Just not a sexual team.

Purely chaste here.

Okay, I’ll stop now. I think p*rn has fried my brain. I blame Melissa! I’m going to use that excuse for the rest of the day.

I do feel a little better.

{ 35 }


I haven’t told my parents to “go to hell” yet, but that’s partly because they really haven’t spoken to me. When we arrived at their Villanova mansion, Lo and I were ushered into one of the dens. My parents were there, along with his father, but so were four lawyers that squeezed onto a single couch. The lawyers asked us questions, and I tried to explain everything without becoming too much of an emotional mess. I failed on multiple occasions, blubbering so much that Lo would have to finish talking for me.

But my mother and father never said a word and avoided my gaze as much as possible. They might as well have been listening from another room. The hardest part was going through the video clips that many guys posted and claimed as sex tapes. Some blurry ones I couldn’t be certain were me or not, but others were clearly fabricated. I don’t have any cute freckles on my butt.

Four hours later, my throat has swollen from talking and bearing as much of the truth as I could. We even came clean about our fake relationship. Now Lo and I wait in the living room while the lawyers and our parents deliberate about the next steps. Rose and Ryke offered to be here, but we both wanted to do this on our own.

“What if they never speak to me again?” I say, rubbing my puffy eyes. I spot Harold, our butler, walking rather quickly past the doorway with the mail in his hands. The staff, most of whom I’ve known for years, have all had the same skittish reaction around me. Like I’m contagious.

“That wouldn’t be a big change, would it?” Lo asks.

My heart twists a little at his words. They haven’t been the most active participants in my life, but I always thought it was my own doing. I purposefully alienated myself during college. But then again, my father was never around when I was a child, and my mother brushed me away pretty easily. But Rose said my mom bought self-help books to learn how to reconnect to her children, so maybe…she’s trying? I don’t think there’s a black and white answer. I think I’ve been swimming in the gray state of things for so long.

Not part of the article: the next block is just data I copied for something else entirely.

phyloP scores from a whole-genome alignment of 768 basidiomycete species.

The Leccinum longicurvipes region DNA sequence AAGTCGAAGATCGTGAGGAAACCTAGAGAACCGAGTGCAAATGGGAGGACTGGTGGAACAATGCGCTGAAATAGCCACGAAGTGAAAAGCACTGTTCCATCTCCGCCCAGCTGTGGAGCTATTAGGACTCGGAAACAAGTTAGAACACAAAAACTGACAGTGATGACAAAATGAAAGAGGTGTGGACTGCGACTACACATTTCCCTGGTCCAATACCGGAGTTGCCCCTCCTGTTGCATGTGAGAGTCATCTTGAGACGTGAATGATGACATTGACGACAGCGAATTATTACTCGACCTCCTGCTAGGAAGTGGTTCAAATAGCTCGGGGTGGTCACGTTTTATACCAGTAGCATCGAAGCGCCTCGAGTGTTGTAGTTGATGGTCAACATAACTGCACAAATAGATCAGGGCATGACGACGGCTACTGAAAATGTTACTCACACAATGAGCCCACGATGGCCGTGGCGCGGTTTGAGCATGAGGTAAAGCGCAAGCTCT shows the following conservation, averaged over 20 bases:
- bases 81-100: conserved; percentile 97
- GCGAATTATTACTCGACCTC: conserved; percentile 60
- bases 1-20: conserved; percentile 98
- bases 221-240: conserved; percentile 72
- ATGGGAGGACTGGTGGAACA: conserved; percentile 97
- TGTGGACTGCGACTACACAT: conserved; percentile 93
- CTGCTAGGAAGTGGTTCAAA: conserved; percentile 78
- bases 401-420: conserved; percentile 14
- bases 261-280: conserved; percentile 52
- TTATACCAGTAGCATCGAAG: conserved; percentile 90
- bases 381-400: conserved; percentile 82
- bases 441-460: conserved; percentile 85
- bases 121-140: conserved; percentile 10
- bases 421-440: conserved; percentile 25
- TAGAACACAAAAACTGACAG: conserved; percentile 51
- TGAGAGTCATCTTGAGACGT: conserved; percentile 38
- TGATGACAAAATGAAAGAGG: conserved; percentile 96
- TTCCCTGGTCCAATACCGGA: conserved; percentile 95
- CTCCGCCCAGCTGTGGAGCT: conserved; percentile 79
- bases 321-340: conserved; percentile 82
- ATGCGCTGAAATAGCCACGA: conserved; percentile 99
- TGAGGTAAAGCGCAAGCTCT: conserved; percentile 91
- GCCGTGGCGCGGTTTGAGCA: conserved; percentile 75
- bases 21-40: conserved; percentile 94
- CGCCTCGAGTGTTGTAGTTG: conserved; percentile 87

They’re still my parents. I love them because I believe they truly love me. My father has given me so much, and even if Ryke says otherwise, I can’t just abandon this life with my family or walk away from what I did. I don’t want to be that insolent child, stomping on my parent’s livelihood and then telling them to clean it up. It’s my fault. I need to take responsibility.

I just hope that I haven’t done irreparable damage—to the company, our family, and my relationship with them.

“It’s going to be weird talking to them through lawyers,” I rephrase. “It’s already weird.”

“Yeah, that’s kind of bullshit,” he agrees and takes my hand in his. “Whatever happens, we’re in this together. You and me.”

“Lily and Lo,” I say with a weak smile. It hurts to lift my lips, but I try my best. I’ve avoided this day for a week now, and every minute I’m here reminds me of all the harm I’ve caused.

He kisses my cheek and the doors to the den open. The lawyers and our parents file out in a large wave. I haven’t been able to apologize to either my mother or father. Every time I tried to digress from the lawyers’ questions, they snapped me back on track with a sharp tone. I fear this may be my only chance.